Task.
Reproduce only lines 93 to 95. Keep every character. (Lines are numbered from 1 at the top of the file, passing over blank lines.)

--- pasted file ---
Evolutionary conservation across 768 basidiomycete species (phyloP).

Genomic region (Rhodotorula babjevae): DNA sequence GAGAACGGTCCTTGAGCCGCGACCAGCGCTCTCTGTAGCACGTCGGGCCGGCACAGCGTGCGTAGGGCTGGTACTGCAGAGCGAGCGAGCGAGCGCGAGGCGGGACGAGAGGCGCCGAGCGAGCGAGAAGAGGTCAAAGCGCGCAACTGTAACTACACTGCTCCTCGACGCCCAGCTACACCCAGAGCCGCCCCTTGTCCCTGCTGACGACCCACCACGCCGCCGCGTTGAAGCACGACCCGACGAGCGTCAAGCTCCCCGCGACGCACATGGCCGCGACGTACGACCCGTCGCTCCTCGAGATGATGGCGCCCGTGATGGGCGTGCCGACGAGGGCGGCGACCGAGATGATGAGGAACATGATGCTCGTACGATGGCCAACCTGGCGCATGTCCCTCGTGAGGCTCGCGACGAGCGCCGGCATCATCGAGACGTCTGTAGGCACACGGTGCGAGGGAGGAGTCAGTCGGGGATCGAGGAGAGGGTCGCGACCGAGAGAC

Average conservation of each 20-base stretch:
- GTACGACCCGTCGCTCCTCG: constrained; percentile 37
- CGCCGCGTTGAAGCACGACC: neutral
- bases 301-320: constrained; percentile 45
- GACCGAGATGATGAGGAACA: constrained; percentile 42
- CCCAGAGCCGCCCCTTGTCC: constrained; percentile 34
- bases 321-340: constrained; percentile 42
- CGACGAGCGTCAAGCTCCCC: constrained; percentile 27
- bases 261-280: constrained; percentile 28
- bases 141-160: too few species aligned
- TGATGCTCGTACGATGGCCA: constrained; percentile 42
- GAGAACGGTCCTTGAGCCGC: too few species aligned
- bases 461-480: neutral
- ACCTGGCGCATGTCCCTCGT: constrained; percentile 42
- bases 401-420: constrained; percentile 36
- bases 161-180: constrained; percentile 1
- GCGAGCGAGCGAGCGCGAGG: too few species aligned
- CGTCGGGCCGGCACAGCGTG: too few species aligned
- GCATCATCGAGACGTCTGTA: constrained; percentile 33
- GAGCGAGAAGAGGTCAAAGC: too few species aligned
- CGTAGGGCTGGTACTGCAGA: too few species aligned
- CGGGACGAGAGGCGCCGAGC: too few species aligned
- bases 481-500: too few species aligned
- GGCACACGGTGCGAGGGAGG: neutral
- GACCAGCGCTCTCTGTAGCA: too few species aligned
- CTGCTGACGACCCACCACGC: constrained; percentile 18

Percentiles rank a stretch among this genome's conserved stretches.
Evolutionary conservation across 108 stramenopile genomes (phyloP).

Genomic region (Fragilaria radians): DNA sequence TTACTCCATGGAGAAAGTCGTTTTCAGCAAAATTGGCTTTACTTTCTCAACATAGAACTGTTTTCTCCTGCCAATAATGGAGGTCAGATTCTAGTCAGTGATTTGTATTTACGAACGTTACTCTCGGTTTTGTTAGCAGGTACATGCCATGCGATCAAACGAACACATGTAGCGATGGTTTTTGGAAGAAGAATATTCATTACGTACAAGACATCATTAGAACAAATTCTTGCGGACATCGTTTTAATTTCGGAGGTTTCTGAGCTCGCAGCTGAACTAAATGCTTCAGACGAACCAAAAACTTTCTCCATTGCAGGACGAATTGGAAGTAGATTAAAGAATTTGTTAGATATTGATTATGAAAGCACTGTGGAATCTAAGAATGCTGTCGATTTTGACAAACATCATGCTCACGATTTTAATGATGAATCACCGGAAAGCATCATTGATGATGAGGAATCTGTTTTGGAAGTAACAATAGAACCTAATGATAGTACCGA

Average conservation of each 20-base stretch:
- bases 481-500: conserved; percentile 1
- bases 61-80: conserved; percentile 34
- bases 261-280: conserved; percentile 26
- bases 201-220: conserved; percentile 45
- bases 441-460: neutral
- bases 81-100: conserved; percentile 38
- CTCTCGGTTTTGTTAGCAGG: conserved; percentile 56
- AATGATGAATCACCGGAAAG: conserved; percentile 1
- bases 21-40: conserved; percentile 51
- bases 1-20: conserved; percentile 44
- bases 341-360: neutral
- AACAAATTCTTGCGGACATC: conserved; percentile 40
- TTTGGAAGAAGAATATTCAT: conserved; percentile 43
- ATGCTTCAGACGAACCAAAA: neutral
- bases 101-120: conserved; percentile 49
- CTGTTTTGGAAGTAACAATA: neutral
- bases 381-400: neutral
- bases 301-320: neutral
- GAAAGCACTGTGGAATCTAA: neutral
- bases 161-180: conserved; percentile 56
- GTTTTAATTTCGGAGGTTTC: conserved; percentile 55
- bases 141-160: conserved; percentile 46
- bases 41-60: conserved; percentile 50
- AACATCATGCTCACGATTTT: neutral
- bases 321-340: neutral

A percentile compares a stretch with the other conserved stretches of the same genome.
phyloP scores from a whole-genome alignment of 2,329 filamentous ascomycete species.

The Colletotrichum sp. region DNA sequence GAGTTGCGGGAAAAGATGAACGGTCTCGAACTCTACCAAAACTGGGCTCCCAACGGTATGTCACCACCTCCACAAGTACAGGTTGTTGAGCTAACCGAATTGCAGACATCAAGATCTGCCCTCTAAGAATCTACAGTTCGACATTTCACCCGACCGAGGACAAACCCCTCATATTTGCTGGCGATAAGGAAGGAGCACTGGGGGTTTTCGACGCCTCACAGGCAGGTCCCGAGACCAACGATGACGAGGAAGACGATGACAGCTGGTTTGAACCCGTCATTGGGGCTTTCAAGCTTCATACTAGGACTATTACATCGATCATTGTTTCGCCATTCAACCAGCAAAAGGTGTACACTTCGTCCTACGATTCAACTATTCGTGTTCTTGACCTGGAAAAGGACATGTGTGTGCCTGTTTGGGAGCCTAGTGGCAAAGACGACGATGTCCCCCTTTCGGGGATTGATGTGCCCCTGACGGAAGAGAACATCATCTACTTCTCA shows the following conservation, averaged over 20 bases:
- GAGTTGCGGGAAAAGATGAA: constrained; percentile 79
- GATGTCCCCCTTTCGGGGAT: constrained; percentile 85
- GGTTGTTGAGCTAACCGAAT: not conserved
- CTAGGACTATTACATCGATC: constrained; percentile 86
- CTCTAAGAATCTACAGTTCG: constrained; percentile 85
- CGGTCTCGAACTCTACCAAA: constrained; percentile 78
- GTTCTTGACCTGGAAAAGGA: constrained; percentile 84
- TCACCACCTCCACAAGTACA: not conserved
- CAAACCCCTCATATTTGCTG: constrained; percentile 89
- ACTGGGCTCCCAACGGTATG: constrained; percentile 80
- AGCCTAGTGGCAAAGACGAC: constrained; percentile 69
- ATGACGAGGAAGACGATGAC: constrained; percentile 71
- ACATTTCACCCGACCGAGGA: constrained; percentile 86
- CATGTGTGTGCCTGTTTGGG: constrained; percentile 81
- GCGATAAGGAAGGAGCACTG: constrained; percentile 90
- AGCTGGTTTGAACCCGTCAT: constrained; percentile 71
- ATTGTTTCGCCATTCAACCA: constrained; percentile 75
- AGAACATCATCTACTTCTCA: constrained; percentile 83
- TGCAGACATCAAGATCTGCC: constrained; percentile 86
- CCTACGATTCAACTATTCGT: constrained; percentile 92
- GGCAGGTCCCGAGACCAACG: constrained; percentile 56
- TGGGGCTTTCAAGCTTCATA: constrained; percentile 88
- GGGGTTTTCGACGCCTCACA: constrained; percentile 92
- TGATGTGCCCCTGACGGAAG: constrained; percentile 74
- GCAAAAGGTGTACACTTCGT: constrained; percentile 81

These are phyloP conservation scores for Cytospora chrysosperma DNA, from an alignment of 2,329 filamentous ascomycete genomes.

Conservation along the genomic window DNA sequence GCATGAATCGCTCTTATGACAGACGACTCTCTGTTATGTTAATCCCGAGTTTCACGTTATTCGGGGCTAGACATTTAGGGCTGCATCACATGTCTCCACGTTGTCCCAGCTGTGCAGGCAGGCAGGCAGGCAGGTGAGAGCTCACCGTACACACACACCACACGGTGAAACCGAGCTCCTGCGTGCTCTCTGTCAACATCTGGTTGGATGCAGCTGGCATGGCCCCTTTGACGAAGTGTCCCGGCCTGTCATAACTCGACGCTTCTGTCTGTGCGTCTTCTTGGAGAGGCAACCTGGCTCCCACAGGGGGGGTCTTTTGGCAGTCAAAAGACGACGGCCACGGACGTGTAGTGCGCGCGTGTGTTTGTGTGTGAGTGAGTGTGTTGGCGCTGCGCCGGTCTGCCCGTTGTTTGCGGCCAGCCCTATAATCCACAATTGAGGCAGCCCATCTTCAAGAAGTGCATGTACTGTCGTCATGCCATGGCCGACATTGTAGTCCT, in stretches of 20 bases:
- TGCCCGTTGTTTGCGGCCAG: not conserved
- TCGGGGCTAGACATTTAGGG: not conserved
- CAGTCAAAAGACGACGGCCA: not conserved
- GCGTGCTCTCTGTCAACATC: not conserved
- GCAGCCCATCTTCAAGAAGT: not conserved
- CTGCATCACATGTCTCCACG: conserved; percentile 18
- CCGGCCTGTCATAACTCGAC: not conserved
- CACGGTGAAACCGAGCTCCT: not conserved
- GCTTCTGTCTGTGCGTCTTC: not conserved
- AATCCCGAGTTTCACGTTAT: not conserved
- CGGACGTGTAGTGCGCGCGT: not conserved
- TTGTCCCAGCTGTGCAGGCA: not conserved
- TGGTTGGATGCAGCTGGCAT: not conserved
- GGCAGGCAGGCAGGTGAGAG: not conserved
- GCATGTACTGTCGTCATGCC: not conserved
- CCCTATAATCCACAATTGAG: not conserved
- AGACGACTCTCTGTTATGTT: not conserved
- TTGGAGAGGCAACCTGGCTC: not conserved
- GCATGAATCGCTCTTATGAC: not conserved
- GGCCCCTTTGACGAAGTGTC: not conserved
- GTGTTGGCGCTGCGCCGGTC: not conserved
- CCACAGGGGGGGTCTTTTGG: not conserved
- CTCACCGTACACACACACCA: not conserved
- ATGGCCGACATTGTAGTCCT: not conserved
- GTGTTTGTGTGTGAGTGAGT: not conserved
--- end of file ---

- CTGCATCACATGTCTCCACG: conserved; percentile 18
- CCGGCCTGTCATAACTCGAC: not conserved
- CACGGTGAAACCGAGCTCCT: not conserved